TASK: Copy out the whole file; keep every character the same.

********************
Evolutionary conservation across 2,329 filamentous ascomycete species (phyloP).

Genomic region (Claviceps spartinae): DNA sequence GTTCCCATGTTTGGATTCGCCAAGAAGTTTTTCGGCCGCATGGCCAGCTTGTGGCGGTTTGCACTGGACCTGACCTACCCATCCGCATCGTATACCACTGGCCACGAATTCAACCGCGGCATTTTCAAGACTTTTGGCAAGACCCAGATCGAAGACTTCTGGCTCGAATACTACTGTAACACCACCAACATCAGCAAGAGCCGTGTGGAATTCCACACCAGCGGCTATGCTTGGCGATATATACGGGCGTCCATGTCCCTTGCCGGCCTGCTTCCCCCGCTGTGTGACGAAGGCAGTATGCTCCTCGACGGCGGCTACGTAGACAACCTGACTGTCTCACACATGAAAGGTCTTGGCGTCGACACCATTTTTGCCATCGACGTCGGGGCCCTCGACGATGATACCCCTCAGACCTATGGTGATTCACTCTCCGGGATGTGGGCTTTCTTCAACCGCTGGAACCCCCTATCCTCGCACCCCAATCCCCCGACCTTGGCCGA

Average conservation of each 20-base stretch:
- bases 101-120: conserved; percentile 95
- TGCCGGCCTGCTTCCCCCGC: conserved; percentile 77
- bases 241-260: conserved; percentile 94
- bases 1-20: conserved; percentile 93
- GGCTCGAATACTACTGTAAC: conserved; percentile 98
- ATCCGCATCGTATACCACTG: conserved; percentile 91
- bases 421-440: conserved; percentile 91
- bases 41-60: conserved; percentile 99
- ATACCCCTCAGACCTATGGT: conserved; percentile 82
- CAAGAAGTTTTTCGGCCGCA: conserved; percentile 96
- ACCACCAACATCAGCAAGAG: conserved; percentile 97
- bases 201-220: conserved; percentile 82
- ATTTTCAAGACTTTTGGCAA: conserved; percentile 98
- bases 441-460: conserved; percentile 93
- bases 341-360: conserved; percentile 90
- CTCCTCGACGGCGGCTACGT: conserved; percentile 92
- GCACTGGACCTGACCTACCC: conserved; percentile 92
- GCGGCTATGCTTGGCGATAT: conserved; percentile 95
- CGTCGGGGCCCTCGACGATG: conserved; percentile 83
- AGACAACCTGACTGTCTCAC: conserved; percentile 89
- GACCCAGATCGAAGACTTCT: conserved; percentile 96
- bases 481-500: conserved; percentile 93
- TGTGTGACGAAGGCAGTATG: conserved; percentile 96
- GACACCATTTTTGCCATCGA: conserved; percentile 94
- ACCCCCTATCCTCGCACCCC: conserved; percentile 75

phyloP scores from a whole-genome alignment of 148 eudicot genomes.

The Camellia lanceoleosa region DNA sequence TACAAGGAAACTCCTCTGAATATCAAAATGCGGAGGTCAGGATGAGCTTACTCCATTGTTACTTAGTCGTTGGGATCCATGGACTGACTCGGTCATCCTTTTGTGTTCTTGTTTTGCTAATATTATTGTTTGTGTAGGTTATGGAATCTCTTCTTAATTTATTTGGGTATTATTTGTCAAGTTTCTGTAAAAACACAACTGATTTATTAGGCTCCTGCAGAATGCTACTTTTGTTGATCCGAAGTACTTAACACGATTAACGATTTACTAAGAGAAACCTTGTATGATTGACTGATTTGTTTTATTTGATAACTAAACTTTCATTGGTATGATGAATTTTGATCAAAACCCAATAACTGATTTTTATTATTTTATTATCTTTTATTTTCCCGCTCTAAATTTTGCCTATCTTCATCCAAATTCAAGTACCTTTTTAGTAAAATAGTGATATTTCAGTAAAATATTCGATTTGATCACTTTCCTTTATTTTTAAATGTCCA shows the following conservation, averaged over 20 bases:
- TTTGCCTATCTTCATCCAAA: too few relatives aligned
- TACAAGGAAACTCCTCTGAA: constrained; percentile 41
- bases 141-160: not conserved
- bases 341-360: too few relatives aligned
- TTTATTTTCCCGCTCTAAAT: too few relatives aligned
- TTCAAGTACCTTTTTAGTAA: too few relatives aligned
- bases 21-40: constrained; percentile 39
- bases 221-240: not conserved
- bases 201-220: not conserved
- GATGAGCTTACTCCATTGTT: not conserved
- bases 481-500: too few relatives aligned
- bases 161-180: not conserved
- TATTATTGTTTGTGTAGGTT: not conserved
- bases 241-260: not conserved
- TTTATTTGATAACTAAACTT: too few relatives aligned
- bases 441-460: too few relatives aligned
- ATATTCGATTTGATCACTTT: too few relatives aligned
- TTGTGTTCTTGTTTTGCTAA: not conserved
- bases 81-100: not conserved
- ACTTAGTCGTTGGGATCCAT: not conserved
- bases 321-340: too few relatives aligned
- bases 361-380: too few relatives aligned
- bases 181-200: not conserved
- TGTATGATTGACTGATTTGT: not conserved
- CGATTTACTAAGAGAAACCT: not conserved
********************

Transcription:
Evolutionary conservation across 2,329 filamentous ascomycete species (phyloP).

Genomic region (Claviceps spartinae): DNA sequence GTTCCCATGTTTGGATTCGCCAAGAAGTTTTTCGGCCGCATGGCCAGCTTGTGGCGGTTTGCACTGGACCTGACCTACCCATCCGCATCGTATACCACTGGCCACGAATTCAACCGCGGCATTTTCAAGACTTTTGGCAAGACCCAGATCGAAGACTTCTGGCTCGAATACTACTGTAACACCACCAACATCAGCAAGAGCCGTGTGGAATTCCACACCAGCGGCTATGCTTGGCGATATATACGGGCGTCCATGTCCCTTGCCGGCCTGCTTCCCCCGCTGTGTGACGAAGGCAGTATGCTCCTCGACGGCGGCTACGTAGACAACCTGACTGTCTCACACATGAAAGGTCTTGGCGTCGACACCATTTTTGCCATCGACGTCGGGGCCCTCGACGATGATACCCCTCAGACCTATGGTGATTCACTCTCCGGGATGTGGGCTTTCTTCAACCGCTGGAACCCCCTATCCTCGCACCCCAATCCCCCGACCTTGGCCGA

Average conservation of each 20-base stretch:
- bases 101-120: conserved; percentile 95
- TGCCGGCCTGCTTCCCCCGC: conserved; percentile 77
- bases 241-260: conserved; percentile 94
- bases 1-20: conserved; percentile 93
- GGCTCGAATACTACTGTAAC: conserved; percentile 98
- ATCCGCATCGTATACCACTG: conserved; percentile 91
- bases 421-440: conserved; percentile 91
- bases 41-60: conserved; percentile 99
- ATACCCCTCAGACCTATGGT: conserved; percentile 82
- CAAGAAGTTTTTCGGCCGCA: conserved; percentile 96
- ACCACCAACATCAGCAAGAG: conserved; percentile 97
- bases 201-220: conserved; percentile 82
- ATTTTCAAGACTTTTGGCAA: conserved; percentile 98
- bases 441-460: conserved; percentile 93
- bases 341-360: conserved; percentile 90
- CTCCTCGACGGCGGCTACGT: conserved; percentile 92
- GCACTGGACCTGACCTACCC: conserved; percentile 92
- GCGGCTATGCTTGGCGATAT: conserved; percentile 95
- CGTCGGGGCCCTCGACGATG: conserved; percentile 83
- AGACAACCTGACTGTCTCAC: conserved; percentile 89
- GACCCAGATCGAAGACTTCT: conserved; percentile 96
- bases 481-500: conserved; percentile 93
- TGTGTGACGAAGGCAGTATG: conserved; percentile 96
- GACACCATTTTTGCCATCGA: conserved; percentile 94
- ACCCCCTATCCTCGCACCCC: conserved; percentile 75

phyloP scores from a whole-genome alignment of 148 eudicot genomes.

The Camellia lanceoleosa region DNA sequence TACAAGGAAACTCCTCTGAATATCAAAATGCGGAGGTCAGGATGAGCTTACTCCATTGTTACTTAGTCGTTGGGATCCATGGACTGACTCGGTCATCCTTTTGTGTTCTTGTTTTGCTAATATTATTGTTTGTGTAGGTTATGGAATCTCTTCTTAATTTATTTGGGTATTATTTGTCAAGTTTCTGTAAAAACACAACTGATTTATTAGGCTCCTGCAGAATGCTACTTTTGTTGATCCGAAGTACTTAACACGATTAACGATTTACTAAGAGAAACCTTGTATGATTGACTGATTTGTTTTATTTGATAACTAAACTTTCATTGGTATGATGAATTTTGATCAAAACCCAATAACTGATTTTTATTATTTTATTATCTTTTATTTTCCCGCTCTAAATTTTGCCTATCTTCATCCAAATTCAAGTACCTTTTTAGTAAAATAGTGATATTTCAGTAAAATATTCGATTTGATCACTTTCCTTTATTTTTAAATGTCCA shows the following conservation, averaged over 20 bases:
- TTTGCCTATCTTCATCCAAA: too few relatives aligned
- TACAAGGAAACTCCTCTGAA: constrained; percentile 41
- bases 141-160: not conserved
- bases 341-360: too few relatives aligned
- TTTATTTTCCCGCTCTAAAT: too few relatives aligned
- TTCAAGTACCTTTTTAGTAA: too few relatives aligned
- bases 21-40: constrained; percentile 39
- bases 221-240: not conserved
- bases 201-220: not conserved
- GATGAGCTTACTCCATTGTT: not conserved
- bases 481-500: too few relatives aligned
- bases 161-180: not conserved
- TATTATTGTTTGTGTAGGTT: not conserved
- bases 241-260: not conserved
- TTTATTTGATAACTAAACTT: too few relatives aligned
- bases 441-460: too few relatives aligned
- ATATTCGATTTGATCACTTT: too few relatives aligned
- TTGTGTTCTTGTTTTGCTAA: not conserved
- bases 81-100: not conserved
- ACTTAGTCGTTGGGATCCAT: not conserved
- bases 321-340: too few relatives aligned
- bases 361-380: too few relatives aligned
- bases 181-200: not conserved
- TGTATGATTGACTGATTTGT: not conserved
- CGATTTACTAAGAGAAACCT: not conserved